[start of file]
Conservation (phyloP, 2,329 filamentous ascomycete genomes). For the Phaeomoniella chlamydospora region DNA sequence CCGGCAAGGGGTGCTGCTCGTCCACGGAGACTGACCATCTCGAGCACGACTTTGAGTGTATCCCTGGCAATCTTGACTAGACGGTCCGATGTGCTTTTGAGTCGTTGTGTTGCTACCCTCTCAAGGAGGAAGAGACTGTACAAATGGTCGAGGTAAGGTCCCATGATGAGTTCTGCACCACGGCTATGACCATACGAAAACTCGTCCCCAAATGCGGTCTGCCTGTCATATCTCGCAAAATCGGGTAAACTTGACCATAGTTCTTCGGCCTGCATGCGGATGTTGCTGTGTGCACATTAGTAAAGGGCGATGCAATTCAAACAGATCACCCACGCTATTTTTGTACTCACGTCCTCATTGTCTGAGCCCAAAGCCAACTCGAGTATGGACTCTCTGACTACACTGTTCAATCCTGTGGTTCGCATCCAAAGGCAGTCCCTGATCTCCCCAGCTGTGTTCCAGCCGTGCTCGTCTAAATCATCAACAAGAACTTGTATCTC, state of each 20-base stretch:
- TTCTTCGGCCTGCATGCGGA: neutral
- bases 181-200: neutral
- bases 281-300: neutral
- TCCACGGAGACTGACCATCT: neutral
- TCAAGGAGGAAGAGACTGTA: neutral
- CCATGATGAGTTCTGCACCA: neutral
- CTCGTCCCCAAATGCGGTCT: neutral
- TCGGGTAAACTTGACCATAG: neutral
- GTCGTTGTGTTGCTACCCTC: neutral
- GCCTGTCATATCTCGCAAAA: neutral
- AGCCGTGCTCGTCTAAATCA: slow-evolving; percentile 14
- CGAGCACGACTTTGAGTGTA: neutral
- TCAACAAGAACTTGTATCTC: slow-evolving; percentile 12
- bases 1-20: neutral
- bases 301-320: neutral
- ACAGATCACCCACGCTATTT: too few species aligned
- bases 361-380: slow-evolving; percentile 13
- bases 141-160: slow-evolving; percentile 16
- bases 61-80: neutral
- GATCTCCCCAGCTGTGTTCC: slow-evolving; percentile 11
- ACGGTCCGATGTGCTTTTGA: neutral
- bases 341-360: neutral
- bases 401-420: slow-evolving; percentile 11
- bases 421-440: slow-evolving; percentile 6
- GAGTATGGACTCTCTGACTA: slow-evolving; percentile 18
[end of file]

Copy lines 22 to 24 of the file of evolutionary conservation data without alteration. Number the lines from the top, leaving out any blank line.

- ACGGTCCGATGTGCTTTTGA: neutral
- bases 341-360: neutral
- bases 401-420: slow-evolving; percentile 11